Principal Investigator: Carolyn Nygaard, ND
The traditional Indian medical model known as Ayurveda is one of the most ancient and widely practiced forms of medicine today, along with traditional Chinese medicine. As demand in the western world for traditional forms of medicine increase, there is growing interest to ensure quality in training, research, and practice.1 Treatment efficacy is the most prolific type of research in Ayurveda, however there is little research examining reliability of the various diagnostic techniques upon which treatment prescription and efficacy depend. The Ayurveda diagnosis consists of determining an individual’s constitution and current imbalance(s) through the use of a multimodal approach including observation, physical exam, pulse diagnosis, and health history. Many Ayurveda physicians also employ a constitutional questionnaire during the initial patient intake. There are, however, many types of constitutional questionnaires available today, without formal standardization or evidence of validity. If included in the overall patient assessment, these questionnaires may impact diagnosis and long-term treatment recommendations. Research on their reliability and validity is therefore imperative.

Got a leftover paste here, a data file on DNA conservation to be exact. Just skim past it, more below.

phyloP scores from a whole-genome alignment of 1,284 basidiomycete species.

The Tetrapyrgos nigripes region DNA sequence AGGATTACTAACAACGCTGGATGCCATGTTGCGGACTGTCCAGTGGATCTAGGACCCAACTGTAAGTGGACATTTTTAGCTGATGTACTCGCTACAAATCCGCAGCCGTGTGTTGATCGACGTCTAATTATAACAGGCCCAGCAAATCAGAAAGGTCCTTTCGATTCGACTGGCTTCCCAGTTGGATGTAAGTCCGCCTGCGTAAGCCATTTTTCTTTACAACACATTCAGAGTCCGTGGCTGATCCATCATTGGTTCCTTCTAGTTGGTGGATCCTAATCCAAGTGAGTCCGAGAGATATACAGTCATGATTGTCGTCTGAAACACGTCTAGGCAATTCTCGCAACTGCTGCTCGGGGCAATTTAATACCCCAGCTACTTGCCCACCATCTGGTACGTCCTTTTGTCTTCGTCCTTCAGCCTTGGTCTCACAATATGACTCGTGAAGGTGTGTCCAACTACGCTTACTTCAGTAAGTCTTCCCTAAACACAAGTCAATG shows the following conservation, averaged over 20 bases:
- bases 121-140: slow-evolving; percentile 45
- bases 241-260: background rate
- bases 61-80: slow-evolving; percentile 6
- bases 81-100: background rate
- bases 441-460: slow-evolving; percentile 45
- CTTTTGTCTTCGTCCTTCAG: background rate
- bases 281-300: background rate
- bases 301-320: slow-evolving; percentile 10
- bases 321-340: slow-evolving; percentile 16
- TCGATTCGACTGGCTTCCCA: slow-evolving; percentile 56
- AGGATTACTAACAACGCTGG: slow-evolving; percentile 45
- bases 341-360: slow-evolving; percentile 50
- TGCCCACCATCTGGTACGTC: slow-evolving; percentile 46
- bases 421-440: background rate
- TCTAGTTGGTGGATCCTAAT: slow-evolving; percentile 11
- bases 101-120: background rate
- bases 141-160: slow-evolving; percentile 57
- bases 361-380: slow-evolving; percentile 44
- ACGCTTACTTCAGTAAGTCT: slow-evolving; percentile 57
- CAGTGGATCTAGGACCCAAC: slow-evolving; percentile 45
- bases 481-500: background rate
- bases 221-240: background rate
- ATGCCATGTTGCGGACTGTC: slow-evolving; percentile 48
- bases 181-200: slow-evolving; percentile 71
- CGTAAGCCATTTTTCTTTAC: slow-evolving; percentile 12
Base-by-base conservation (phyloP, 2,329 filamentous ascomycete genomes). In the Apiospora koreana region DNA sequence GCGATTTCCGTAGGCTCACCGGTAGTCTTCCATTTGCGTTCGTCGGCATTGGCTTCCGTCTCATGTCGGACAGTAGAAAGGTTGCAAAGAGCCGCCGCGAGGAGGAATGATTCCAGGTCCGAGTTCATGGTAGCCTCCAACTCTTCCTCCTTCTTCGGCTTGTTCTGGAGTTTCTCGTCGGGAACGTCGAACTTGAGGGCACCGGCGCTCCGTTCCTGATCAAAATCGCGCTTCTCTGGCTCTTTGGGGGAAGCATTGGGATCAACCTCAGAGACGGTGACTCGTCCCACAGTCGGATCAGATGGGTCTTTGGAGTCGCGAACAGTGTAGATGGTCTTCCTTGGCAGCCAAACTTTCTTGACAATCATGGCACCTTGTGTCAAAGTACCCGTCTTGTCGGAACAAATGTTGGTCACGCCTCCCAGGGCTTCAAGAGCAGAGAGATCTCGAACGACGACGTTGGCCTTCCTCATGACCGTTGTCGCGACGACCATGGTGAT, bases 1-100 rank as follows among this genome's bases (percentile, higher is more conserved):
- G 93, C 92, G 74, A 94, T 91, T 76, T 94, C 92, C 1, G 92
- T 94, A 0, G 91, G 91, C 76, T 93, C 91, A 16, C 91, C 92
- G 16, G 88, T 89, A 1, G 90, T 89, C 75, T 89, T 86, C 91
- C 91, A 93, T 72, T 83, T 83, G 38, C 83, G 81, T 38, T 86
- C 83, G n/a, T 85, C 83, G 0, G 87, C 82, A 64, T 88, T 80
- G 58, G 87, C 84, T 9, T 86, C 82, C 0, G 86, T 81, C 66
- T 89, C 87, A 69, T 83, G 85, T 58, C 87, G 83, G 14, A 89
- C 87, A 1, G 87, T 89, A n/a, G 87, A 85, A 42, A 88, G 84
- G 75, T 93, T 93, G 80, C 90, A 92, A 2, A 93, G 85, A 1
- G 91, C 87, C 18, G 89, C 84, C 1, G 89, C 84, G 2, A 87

This study will examine three constitutional questionnaires from three well-known western Ayurveda educational institutions in order to examine test-retest reliability over one month and internal consistency of one questionnaire from one time point.